Piling is defined as being foundations that are driven or bored through the ground along a certain length of area to carry and transfer loads to soil considered to be weak in structure due to the soil conditions. Essentially this means that piles are generally used when the bearing capacity of the soil is considered to be inadequate for the structural load of heavy construction. The piles transfer the load to the solid ground located at a depth.
“The art lies in selecting the most suitable type of pile and method of installation for the ground conditions and the form of loading. Science enables the engineer to predict the behaviour of the piles once they are in the ground and subject to loading. This behaviour is influenced profoundly by the method used to install the piles and it cannot be predicted solely from the physical properties of the pile and of the undisturbed soil” – Burton-on-Stather, 1977
Pile foundations should be carefully designed in accordance with the soil and load conditions. The piles should be designed to carry axial, shear, and bending stresses that may develop by the relative horizontal movement of piles between the layers in the soil. Piles may be required to carry uplift loads when used to support tal structures subjected to overturning forces from winds or waves. Piles used in marine structures are subjected to lateral loads from the impact of berthing ships and from waves. Combinations of vertical and horizontal loads are carried where piles are used to support retaining walls, bridge piers and abutments, and machinery foundations.
Piles can be made from various materials, like steel, timber, in-situ or precast concrete, each possessing different characteristics that should be considered.
The history of constructing buildings using piles dates back to the ancient times, when people used piles for constructing foundations on weak peat soils near rivers. Many villages and towns were located in the close vicinity of lakes and rivers due to the availability of water, and, also, to ensure proper protection of the area. Therefore, the weak bearing ground was reinforced by the use of timber piles that were either manually forced into the ground, or fixed in holes that were filled with stones and sand. In Britain, there are numerous examples of the Romans utilising timber piles in bridge works. In mediaeval times, piles of oak and alder were used in the foundations of the great monasteries constructed in the fenlands of East Anglia. Timber, because of its strength combined with lightness, durability and ease of cutting and handling, remained the only material used for piling until comparatively recent times.
Timber was replaced by steel and concrete only because these newer materials could be fabricated into units that were capable of sustaining compressive, bending and tensile forces far beyond the capacity of a timber pile of like dimensions.
Concrete, in particular, was adaptable to in-situ forms of construction which facilitated the installation of piled foundations in drilled holes in situations where noise, vibration and ground heave had to be avoided. Reinforced concrete, which was developed as a structural medium in the late nineteenth century and early twentieth centuries, largely replaced timber for high capacity piling for works on land. It could be precast in various structural forms to suit the imposed loading and ground conditions, and its durability was satisfactory for most soil and immersion conditions.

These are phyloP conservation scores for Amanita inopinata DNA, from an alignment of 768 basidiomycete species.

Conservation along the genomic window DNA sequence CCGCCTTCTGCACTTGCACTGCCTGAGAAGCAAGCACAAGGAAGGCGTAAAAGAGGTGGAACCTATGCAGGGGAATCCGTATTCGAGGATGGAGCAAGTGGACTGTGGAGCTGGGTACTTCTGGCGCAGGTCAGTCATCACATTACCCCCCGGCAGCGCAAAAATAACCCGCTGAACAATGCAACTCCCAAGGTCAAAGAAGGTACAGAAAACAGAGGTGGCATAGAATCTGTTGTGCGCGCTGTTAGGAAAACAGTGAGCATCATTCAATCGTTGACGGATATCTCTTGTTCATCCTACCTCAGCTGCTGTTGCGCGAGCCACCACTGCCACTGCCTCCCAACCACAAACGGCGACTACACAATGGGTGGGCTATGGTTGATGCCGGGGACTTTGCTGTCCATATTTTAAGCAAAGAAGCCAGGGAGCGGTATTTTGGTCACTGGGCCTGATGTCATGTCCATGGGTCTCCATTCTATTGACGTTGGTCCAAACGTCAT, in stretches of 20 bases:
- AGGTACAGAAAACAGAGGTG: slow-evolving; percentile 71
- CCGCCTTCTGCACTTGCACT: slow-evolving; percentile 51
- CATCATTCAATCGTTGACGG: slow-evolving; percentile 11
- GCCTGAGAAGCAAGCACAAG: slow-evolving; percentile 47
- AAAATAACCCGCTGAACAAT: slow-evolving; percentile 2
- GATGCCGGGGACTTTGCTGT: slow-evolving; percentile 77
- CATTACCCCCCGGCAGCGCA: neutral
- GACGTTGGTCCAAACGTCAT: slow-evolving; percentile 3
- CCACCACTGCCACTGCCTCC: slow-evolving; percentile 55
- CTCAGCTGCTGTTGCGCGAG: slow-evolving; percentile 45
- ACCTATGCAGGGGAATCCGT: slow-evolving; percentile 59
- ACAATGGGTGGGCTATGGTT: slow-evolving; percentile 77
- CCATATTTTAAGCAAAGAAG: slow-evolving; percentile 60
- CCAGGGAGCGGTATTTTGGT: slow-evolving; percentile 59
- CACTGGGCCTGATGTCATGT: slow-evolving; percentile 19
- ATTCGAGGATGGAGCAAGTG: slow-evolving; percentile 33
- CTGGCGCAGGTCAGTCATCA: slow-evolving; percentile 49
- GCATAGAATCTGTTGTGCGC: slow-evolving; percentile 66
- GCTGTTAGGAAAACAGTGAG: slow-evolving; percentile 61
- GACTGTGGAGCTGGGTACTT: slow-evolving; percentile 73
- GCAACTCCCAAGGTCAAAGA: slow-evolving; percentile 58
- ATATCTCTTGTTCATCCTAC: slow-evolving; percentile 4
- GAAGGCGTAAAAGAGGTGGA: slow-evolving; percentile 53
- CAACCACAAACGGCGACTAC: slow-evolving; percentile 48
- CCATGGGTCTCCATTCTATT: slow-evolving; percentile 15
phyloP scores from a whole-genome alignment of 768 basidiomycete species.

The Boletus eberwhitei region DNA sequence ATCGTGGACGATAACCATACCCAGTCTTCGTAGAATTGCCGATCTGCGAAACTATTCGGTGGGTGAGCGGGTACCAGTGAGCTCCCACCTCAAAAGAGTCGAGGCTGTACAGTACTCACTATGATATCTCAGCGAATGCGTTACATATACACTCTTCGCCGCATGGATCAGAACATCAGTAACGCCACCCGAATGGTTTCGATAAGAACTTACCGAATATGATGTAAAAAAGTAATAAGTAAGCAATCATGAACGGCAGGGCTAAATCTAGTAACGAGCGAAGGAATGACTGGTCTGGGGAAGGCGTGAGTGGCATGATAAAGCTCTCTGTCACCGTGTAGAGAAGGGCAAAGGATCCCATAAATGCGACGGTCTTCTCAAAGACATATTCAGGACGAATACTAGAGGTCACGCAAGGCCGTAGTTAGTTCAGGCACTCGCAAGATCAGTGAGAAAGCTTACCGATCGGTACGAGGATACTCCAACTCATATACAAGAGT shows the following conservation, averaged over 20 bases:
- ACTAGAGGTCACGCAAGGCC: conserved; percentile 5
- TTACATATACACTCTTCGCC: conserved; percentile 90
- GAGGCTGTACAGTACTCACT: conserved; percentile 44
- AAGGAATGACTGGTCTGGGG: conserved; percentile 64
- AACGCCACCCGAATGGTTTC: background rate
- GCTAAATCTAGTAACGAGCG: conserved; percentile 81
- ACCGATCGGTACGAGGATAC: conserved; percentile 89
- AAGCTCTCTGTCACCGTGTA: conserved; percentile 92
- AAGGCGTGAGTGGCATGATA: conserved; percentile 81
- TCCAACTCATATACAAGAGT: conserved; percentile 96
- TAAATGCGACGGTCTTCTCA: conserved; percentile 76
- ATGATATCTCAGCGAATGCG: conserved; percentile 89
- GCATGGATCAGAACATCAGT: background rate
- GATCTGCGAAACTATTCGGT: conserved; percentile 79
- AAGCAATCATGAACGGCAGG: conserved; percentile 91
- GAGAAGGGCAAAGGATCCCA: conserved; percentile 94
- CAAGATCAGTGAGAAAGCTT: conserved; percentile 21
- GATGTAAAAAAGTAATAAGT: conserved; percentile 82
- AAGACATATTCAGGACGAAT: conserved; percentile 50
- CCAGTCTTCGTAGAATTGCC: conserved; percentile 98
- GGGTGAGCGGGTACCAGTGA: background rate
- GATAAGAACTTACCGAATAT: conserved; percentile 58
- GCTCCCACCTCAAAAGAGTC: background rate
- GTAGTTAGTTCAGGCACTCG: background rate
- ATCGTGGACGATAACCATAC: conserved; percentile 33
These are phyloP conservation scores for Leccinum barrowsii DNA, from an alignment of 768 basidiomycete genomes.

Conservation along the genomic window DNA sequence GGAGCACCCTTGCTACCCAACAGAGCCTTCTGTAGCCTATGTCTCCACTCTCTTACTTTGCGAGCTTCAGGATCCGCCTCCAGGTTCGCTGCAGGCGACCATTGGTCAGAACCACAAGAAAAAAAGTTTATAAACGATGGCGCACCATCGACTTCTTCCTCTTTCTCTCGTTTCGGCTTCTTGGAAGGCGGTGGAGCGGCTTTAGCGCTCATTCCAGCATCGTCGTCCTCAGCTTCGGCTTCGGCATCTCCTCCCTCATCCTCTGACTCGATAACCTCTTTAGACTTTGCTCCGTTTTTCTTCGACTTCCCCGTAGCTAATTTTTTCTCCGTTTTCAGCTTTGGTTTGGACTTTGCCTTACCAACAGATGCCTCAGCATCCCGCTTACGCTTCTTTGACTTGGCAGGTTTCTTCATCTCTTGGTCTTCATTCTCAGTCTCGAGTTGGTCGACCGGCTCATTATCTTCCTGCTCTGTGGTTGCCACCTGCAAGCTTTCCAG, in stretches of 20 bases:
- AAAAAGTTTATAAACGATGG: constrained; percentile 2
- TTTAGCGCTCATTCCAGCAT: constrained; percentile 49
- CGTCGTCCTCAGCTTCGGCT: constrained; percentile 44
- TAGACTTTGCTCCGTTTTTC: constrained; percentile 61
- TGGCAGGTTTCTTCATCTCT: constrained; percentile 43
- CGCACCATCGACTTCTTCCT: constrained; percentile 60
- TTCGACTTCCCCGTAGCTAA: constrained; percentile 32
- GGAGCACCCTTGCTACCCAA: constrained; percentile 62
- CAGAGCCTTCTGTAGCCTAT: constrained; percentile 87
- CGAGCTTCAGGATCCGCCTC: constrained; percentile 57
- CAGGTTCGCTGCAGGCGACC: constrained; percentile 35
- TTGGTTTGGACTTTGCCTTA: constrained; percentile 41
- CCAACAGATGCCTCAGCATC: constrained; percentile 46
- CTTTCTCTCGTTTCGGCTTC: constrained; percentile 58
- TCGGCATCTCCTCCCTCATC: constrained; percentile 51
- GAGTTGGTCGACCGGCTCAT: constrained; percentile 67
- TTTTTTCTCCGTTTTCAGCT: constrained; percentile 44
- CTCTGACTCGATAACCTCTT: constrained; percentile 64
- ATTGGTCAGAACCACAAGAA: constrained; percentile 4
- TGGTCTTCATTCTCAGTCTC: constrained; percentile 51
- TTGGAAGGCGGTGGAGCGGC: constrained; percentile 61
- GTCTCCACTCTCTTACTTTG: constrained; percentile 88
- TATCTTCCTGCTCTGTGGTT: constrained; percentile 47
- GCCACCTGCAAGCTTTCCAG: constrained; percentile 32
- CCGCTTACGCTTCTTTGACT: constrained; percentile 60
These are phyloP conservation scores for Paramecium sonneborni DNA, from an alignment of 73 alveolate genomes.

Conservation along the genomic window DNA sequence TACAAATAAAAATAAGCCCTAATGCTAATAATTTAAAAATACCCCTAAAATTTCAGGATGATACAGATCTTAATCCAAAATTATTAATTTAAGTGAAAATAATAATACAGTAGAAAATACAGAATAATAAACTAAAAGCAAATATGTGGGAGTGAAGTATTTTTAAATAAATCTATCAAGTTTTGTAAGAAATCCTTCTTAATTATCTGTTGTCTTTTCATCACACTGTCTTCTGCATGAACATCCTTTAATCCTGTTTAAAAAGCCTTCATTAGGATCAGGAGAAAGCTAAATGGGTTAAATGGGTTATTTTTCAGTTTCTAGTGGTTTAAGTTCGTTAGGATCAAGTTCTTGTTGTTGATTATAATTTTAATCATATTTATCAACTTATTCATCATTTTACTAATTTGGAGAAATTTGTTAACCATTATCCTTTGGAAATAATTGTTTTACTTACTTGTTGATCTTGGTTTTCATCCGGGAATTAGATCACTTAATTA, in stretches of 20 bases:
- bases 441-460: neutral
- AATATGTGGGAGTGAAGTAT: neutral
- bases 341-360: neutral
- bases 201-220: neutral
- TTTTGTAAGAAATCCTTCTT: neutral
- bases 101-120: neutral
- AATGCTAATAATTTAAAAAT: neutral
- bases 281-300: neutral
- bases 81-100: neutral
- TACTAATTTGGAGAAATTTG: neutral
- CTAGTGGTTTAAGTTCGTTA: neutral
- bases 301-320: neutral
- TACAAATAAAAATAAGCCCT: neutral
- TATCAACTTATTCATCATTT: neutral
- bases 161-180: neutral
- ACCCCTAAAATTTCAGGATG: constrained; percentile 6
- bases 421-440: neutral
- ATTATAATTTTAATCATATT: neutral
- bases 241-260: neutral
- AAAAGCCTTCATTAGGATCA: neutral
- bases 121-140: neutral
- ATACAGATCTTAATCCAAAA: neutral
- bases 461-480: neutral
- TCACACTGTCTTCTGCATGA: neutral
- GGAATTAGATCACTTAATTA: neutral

Steel has been used to an increasing extent for piling due to its ease of fabrication and handling and its ability to withstand hard driving. Problems of corrosion in marine structures have been overcome by the introduction of durable coatings and cathodic protection.
While materials for piles can be precisely specified, the calculation of their load-carrying capacity is a complex matter which at the present time is based partly on theoretical concepts derived from the sciences of soil and rock mechanics, but mainly on empirical methods based on experience. Practise in calculating the ultimate carrying capacity of piles based on the principles of soil mechanics differs greatly from the application of these principles to shallow spread foundations. In the latter case, the entire area of soil supporting the foundation is exposed and can be inspected and sampled to ensure that its bearing characteristics conform to those deduced from the results of exploratory boreholes and soil tests.
Aarsleff Ground Engineering is a leading piling contractor operating across the UK commercial, rail, residential, marine, energy and infrastructure commercial markets. We specialise in several pile types. We operate in Lincoln, Grimsby, Nottingham, Leicester, Warwick, Derby, Stafford, Shrewsbury, Birmingham, Coventry, Wolverhampton, Walsall, Swansea, Port Talbot, Cardiff, Chepstow, Worcester, Gloucester, Cheltenham, Oxford, Southampton, Bournemouth, Plymouth, Exeter, Northampton, Buckingham, Bedfordshire, Cambridge, Peterborough, Norwich, Great Yarmouth, Kings Lynn, Bury St Edmunds, Colchester and, Watford.
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